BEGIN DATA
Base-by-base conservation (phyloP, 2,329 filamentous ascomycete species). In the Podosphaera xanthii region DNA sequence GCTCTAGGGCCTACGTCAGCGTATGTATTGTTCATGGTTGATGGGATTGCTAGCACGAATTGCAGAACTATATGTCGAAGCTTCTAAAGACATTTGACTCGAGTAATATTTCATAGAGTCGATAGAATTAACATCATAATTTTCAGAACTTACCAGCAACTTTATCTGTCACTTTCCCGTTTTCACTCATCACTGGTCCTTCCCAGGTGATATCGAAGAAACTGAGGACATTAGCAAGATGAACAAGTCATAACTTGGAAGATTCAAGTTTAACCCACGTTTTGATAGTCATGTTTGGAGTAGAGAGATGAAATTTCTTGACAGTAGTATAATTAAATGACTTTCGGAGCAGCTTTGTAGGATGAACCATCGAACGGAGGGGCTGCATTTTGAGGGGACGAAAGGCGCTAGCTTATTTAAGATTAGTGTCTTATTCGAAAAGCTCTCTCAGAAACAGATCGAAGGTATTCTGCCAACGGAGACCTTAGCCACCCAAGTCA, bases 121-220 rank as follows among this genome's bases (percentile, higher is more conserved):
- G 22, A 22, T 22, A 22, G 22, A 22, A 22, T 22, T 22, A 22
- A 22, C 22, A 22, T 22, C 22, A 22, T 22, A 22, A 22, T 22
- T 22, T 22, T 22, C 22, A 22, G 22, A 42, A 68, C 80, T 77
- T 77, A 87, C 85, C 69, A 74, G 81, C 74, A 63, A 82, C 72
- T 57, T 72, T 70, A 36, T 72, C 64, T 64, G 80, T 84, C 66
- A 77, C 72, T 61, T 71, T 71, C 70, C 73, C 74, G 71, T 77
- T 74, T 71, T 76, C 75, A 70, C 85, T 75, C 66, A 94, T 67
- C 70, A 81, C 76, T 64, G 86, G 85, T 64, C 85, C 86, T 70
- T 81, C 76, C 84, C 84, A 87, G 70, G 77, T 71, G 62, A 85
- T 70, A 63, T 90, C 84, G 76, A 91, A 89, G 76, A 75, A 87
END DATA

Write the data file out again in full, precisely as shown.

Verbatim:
Base-by-base conservation (phyloP, 2,329 filamentous ascomycete species). In the Podosphaera xanthii region DNA sequence GCTCTAGGGCCTACGTCAGCGTATGTATTGTTCATGGTTGATGGGATTGCTAGCACGAATTGCAGAACTATATGTCGAAGCTTCTAAAGACATTTGACTCGAGTAATATTTCATAGAGTCGATAGAATTAACATCATAATTTTCAGAACTTACCAGCAACTTTATCTGTCACTTTCCCGTTTTCACTCATCACTGGTCCTTCCCAGGTGATATCGAAGAAACTGAGGACATTAGCAAGATGAACAAGTCATAACTTGGAAGATTCAAGTTTAACCCACGTTTTGATAGTCATGTTTGGAGTAGAGAGATGAAATTTCTTGACAGTAGTATAATTAAATGACTTTCGGAGCAGCTTTGTAGGATGAACCATCGAACGGAGGGGCTGCATTTTGAGGGGACGAAAGGCGCTAGCTTATTTAAGATTAGTGTCTTATTCGAAAAGCTCTCTCAGAAACAGATCGAAGGTATTCTGCCAACGGAGACCTTAGCCACCCAAGTCA, bases 121-220 rank as follows among this genome's bases (percentile, higher is more conserved):
- G 22, A 22, T 22, A 22, G 22, A 22, A 22, T 22, T 22, A 22
- A 22, C 22, A 22, T 22, C 22, A 22, T 22, A 22, A 22, T 22
- T 22, T 22, T 22, C 22, A 22, G 22, A 42, A 68, C 80, T 77
- T 77, A 87, C 85, C 69, A 74, G 81, C 74, A 63, A 82, C 72
- T 57, T 72, T 70, A 36, T 72, C 64, T 64, G 80, T 84, C 66
- A 77, C 72, T 61, T 71, T 71, C 70, C 73, C 74, G 71, T 77
- T 74, T 71, T 76, C 75, A 70, C 85, T 75, C 66, A 94, T 67
- C 70, A 81, C 76, T 64, G 86, G 85, T 64, C 85, C 86, T 70
- T 81, C 76, C 84, C 84, A 87, G 70, G 77, T 71, G 62, A 85
- T 70, A 63, T 90, C 84, G 76, A 91, A 89, G 76, A 75, A 87